For a profession that can be obsessive about reusing, recycling and rescuing random items for the classroom, Mary Loung's brainchild seems like such a natural fit, you'd wonder why no one had thought of it earlier.
Educycle, a kind of Craigslist for teachers, helps them sell or pass along usable school materials and shop for ones they need. The 2-month-old site also enables businesses to donate surplus equipment to schools.
Loung, a second-grade teacher in Millbrae, hopes that Educycle will help teachers find affordable supplies, recoup a bit of the money they spend equipping their classrooms and relieve the overflow in teachers' garages.
"We become hoarders," said Loung. "Don't throw away those toilet paper rolls! I might need it." She even has her friends stashing away items for her as well as collecting the usual box tops for redemption.
Educators often pay out of their own pockets for classroom equipment and materials. Loung estimates she spent about $350 a year when she began teaching 10 years ago. Although the school PTA offered each teacher $100 for supplies, it didn't cover the expenses. She did spend less as the years passed, but the outlay increased when she was assigned to teach a different grade. What was purchased one year would get tossed or stuffed into boxes the next.
Educycle, at www.educycle.com, requires users to register as a teacher, school, district or business. Transactions take place between buyers and sellers, so Loung posts the standard warnings about dealing with strangers. Messages filter through the website, so Educycle has a record of them. She advises pickups to take place at schools or businesses.
There is no fee, and Educycle doesn't take a cut. For now, it's a labor of love for Loung, who has taken off a year from teaching to launch her project.
She requires sellers to certify that they own any items they are selling, so the site doesn't become a conduit for selling school district-owned material. "There's no clear-cut way I can enforce it," she said. But districts often stamp material with the name of the district for identification.
The idea for Educycle sprouted two years ago, when Loung cringed as her Millbrae school dumped loads of workbooks, reading series, art supplies, stickers and more just before the school was to be remodeled. The Lomita Park elementary teachers had to pack and move everything into limited storage space. "We came across old pilot programs we never used and things for other grades," said Loung. Teachers had lots of unused but usable items.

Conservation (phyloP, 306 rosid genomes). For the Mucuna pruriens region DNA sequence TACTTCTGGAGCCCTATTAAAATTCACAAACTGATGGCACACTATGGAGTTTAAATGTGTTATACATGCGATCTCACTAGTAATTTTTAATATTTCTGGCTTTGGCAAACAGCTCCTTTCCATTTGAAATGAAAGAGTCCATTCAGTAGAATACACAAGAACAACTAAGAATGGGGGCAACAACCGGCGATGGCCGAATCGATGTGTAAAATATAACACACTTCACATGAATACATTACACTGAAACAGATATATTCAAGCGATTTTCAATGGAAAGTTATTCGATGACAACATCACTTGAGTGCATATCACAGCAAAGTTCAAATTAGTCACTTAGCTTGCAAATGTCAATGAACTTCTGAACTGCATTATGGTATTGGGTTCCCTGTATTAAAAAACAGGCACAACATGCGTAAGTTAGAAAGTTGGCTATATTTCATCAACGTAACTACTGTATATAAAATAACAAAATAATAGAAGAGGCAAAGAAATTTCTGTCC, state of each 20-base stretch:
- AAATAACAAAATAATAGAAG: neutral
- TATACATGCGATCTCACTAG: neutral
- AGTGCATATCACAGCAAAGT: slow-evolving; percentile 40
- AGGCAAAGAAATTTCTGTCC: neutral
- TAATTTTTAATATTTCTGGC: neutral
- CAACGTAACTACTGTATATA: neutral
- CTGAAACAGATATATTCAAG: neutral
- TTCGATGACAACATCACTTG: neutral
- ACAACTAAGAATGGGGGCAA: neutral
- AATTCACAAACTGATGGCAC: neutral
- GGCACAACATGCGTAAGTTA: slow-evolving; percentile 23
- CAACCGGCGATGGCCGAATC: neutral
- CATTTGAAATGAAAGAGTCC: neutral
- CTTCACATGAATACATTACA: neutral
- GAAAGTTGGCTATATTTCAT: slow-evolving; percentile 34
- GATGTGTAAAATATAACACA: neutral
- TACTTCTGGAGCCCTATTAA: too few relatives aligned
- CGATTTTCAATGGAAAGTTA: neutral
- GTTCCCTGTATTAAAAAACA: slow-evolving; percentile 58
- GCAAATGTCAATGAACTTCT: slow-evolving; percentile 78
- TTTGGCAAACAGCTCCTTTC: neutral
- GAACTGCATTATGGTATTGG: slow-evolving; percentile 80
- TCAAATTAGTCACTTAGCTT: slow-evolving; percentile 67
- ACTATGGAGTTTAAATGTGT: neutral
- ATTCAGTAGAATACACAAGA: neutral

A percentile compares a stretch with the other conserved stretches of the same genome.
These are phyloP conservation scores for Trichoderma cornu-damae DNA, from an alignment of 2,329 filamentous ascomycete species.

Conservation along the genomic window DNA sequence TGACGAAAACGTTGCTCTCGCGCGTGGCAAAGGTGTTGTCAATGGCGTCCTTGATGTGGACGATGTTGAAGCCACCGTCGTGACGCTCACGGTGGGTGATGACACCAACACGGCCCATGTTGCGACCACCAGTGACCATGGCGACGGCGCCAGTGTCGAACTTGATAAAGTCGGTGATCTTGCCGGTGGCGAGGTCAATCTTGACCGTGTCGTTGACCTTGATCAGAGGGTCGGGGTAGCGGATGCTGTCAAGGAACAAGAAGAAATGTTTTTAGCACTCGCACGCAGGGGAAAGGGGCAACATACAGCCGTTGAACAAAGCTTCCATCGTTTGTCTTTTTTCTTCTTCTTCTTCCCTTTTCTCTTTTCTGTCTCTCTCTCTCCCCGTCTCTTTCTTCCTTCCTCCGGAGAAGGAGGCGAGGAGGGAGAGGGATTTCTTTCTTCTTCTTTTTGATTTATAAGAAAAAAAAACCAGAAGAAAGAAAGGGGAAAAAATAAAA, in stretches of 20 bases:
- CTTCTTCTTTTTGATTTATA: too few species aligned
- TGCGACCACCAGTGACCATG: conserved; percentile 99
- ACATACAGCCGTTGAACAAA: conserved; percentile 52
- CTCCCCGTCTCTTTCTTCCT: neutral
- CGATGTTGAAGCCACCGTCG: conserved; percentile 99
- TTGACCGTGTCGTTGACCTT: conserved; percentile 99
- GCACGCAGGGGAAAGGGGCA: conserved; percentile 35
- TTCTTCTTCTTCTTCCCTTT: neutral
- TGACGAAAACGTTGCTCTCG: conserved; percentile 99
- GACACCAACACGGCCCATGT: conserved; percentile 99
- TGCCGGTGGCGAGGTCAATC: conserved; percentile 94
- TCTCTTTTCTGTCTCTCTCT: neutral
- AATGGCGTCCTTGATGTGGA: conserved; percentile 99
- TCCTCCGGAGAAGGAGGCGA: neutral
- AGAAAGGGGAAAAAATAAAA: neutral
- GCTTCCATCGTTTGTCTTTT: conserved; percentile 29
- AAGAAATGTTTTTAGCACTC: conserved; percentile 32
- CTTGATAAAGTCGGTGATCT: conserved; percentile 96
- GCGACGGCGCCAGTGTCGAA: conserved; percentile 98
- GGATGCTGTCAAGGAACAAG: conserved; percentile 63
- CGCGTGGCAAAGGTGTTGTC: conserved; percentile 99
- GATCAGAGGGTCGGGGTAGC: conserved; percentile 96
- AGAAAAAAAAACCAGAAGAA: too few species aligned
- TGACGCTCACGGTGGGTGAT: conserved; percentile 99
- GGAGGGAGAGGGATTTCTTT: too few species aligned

She hated to see them going to waste. She also hated to think of adding to the landfill, and wished that others -- especially beginning teachers -- could have browsed through the array on Lomita Park's "up for grabs" table.
Loung initially thought about posting some of the material on Craigslist or eBay, but realized that teachers don't use either website much for classroom materials.
Then, after stumbling upon a site for selling used wedding dresses -- where she sold hers immediately -- and after failing to find a buyer on general buy-and-sell sites, she decided to create her own specialized recycling site for teachers.
Loung said she loves managing her project, and the enthusiasm behind the endeavor is apparent. Her blog and Facebook page also share tips on swap meets, retailers' school-supply specials, places with free stuff for teachers, and teacher jokes.
Educycle features a page of business donations like a laser-jet printer, "deals under $5" and free items -- color-coded Post-its, tabbed file folders, wooden cutouts. It's searchable by category, subject, grade and location.
"It's super easy to use," said Wynne Lee, a Peninsula Montessori teacher who recently passed along folders, chalk, binder clips and yarn to a another teacher who answered he Educycle posting. "She walked away with a shopping bag full of items that I was happy to unload."
Contact Sharon Noguchi at 408-271-3775. Follow her at Twitter.com/NoguchiOnK12.